When I show up at a potluck, you can almost guarantee that I’m bringing something vegetarian, if not vegan. This is a little strange, since I have a deep and abiding love of charcuterie, as the deli drawer in my fridge can attest. But I know a lot of people who fall into a category that never fails to amaze me: vegetarians who don’t cook. And so when somebody shows up at a potluck with something veg*n (that isn’t hummus), oh! the sounds of joy. It’s not enough that my contribution be vegetarian, though. When it comes to food, I’m motivated equally by my own gluttony and by a desire for other’s praise. I’m a showboater, I’ll freely confess it. So if I can show up with something that makes the vegetarians happy, but that’s also so good the omnivores devour it without a second thought? Jackpot.
Tomorrow my department is holding a soup fundraiser to raise money for the Mid-Ohio Foodbank, so it’s vegan soup time. Other colleagues had already claimed the obvious slots (black bean soup, mixed veggie soup), so I turned to my secret weapon: the Post Punk Kitchen. (It’s hardly a secret weapon, since it’s a public website.) The PPK’s creator, Isa Chandra Moskowitz, was my muse when I was dating a vegetarian. Vegan with a Vengeance taught me how to cook inventive, delicious meals that happens to contain no animal products. Her recipes never settle for “pretty good for vegan food.” It’s just plain great cooking. So when I saw a recipe for a lentil soup with kalamata olives (be still my heart), I knew what I’d be bringing for the vegans. (Though no one who knows me will be surprised that I went and changed things…)
Smoky Lentil Soup with Spinach & Kalamata Olives
Adapted from Isa Chandra Moskowitz’s Smoky Tomato Lentil Soup with Spinach & Olives
The biggest switch-up here is in the lentils. Isa opts for the standard brown lentils, but I wanted them to melt in the broth, more like the texture of a dhal. I also went ahead and browned the onion — a big red onion, because my strange local grocery store doesn’t seem to carry a nice pungent yellow onion, just the sweet ones — rather heavily to match the rich flavors from the smoked paprika and the fire-roasted tomatoes. And I’m serious about this: I actually walked out of the kitchen multiple times to switch out laundry, deal with a blanket-tangled cat, etc. The onions will be fine. (Though I cooked them so hot, in fact, that when I finally added the broth my smoke detector flipped out at the steam, which was really missing the point on its part, I think.)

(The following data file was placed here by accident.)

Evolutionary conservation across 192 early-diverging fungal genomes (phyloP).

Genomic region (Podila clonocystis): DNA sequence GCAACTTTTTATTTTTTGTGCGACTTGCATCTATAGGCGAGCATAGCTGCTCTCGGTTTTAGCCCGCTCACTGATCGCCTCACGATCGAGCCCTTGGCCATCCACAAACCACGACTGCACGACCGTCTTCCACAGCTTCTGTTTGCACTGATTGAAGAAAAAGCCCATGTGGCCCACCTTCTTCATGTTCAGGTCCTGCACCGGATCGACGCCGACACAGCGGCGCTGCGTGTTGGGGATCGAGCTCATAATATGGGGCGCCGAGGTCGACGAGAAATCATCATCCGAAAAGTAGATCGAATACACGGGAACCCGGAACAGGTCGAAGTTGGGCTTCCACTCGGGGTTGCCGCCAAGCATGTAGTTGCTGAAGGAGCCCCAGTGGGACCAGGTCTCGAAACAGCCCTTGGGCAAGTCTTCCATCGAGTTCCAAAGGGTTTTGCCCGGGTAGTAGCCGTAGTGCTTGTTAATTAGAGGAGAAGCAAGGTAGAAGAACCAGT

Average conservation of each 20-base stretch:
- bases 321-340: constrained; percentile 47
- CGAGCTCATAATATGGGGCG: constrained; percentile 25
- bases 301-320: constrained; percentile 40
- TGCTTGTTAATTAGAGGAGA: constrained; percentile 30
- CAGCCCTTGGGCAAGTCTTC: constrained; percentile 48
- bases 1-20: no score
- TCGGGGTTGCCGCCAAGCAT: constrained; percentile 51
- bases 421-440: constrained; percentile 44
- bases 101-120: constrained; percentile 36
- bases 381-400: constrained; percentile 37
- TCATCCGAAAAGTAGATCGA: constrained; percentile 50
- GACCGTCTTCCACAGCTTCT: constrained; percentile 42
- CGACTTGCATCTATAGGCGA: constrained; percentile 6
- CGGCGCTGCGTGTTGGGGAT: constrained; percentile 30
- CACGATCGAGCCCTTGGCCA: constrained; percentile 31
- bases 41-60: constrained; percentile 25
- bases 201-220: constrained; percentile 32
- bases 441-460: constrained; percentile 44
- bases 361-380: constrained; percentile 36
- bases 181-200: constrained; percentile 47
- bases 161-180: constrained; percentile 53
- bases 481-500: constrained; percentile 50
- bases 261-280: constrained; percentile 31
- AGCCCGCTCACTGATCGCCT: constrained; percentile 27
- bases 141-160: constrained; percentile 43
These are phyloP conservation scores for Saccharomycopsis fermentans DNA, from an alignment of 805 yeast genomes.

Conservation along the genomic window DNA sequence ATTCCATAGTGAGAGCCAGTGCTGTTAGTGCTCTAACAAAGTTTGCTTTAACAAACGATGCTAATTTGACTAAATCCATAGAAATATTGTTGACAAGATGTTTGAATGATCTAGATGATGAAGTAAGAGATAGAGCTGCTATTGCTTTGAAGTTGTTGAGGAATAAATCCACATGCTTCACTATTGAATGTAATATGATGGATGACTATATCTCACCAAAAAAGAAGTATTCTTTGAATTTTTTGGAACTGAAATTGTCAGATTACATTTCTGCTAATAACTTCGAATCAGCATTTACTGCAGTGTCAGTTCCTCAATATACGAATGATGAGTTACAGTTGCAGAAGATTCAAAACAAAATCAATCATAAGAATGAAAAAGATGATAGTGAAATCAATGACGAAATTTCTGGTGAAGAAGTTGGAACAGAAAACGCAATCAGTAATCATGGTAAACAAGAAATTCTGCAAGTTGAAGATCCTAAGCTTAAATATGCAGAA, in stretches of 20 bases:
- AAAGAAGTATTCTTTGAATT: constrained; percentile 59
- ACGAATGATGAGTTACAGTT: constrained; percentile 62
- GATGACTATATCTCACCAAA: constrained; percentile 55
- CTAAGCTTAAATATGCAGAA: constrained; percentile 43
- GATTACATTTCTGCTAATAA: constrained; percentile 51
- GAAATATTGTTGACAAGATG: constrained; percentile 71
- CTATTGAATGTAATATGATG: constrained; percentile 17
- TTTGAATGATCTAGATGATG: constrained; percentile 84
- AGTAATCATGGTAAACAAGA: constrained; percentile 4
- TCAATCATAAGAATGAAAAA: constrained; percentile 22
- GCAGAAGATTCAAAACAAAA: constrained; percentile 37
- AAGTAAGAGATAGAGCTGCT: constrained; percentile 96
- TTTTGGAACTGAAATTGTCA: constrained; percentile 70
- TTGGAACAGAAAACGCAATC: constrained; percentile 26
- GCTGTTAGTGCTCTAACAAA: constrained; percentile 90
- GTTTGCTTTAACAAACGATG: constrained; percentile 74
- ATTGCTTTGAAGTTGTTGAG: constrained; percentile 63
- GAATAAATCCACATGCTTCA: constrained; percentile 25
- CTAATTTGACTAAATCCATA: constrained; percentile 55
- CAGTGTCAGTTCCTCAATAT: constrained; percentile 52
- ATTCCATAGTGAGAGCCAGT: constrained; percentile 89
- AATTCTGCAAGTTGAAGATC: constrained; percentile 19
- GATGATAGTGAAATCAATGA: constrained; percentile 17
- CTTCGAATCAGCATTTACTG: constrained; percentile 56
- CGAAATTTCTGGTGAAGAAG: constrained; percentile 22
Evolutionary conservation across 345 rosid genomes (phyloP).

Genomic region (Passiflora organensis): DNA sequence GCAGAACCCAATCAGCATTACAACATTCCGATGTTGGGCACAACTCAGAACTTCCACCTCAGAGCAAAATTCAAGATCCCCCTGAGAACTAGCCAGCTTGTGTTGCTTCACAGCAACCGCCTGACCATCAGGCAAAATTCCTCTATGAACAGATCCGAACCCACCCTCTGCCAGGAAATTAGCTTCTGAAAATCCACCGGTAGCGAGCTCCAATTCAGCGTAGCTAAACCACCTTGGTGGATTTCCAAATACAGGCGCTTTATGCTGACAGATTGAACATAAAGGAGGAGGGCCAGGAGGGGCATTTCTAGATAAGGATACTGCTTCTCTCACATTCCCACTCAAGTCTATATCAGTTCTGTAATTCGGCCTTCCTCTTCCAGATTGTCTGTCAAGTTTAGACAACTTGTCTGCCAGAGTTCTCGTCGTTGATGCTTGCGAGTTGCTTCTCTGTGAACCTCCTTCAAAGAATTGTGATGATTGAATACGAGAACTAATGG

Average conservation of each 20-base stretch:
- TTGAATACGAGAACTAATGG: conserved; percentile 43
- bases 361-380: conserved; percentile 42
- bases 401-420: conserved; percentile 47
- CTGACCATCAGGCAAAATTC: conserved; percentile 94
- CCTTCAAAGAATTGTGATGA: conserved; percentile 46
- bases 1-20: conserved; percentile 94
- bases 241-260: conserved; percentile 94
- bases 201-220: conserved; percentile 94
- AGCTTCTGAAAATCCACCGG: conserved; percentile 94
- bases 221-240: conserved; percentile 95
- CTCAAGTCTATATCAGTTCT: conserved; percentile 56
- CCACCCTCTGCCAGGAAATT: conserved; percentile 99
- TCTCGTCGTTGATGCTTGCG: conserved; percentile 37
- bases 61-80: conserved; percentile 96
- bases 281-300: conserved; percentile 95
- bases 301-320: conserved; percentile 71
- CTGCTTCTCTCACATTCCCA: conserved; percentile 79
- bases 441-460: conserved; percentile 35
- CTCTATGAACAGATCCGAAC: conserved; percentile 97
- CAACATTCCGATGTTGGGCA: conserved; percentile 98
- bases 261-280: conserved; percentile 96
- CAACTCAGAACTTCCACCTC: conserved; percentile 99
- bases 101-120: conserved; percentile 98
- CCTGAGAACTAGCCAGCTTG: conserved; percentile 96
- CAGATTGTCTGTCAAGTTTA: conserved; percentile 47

Yield: 5 qts. I know, yikes! I made a big batch for the fundraiser, but this could easily be halved.
2 tablespoons olive oil
1 large red onion, chopped
6 cloves garlic, minced
2 teaspoons dried thyme
4 tablespoons sweet smoked paprika
2 cups split red lentils
10 cups low-sodium vegetable broth
2 28 oz cans fire-roasted crushed tomatoes
8 cups fresh baby spinach
2 cups kalamata olives, pitted and chopped
In a large soup pot over medium-high heat, saute the onions in the olive oil, stirring occasionally, until they are well-browned but not burnt, around 10 minutes. Add the garlic and saute for 30 seconds or so, then add the thyme and paprika, the broth, and the lentils.
Bring to a boil, then reduce heat to medium and let simmer until lentils are soft but not yet dissolving into the broth (about 15 minutes). Stir in the tomatoes, return to a boil, then lower heat again and simmer for another 10 minutes, until lentils are falling apart.
Add in olives and spinach (it will cook down quickly, but add in handsful if it won’t all immediately fit), and stir until the spinach is wilted and soft. Let stand for 10 minutes so the flavors can blend, adjust for salt, and serve.
Broth: If your broth is rather salty, or if you’d like to use bouillon, use half broth/bouillon and half water. The olives are rather salty already, so better to play it safe.
Tomatoes: Can’t find crushed? Diced will do. Even whole tomatoes will do, if you smush or cut them up before adding. Can’t find fire-roasted? Standard tomatoes will be fine.
Olives and onions: swap them as you see fit.
Spinach: you could probably use frozen chopped spinach, though I haven’t tried it. I’d guess one 10 oz package would be fine.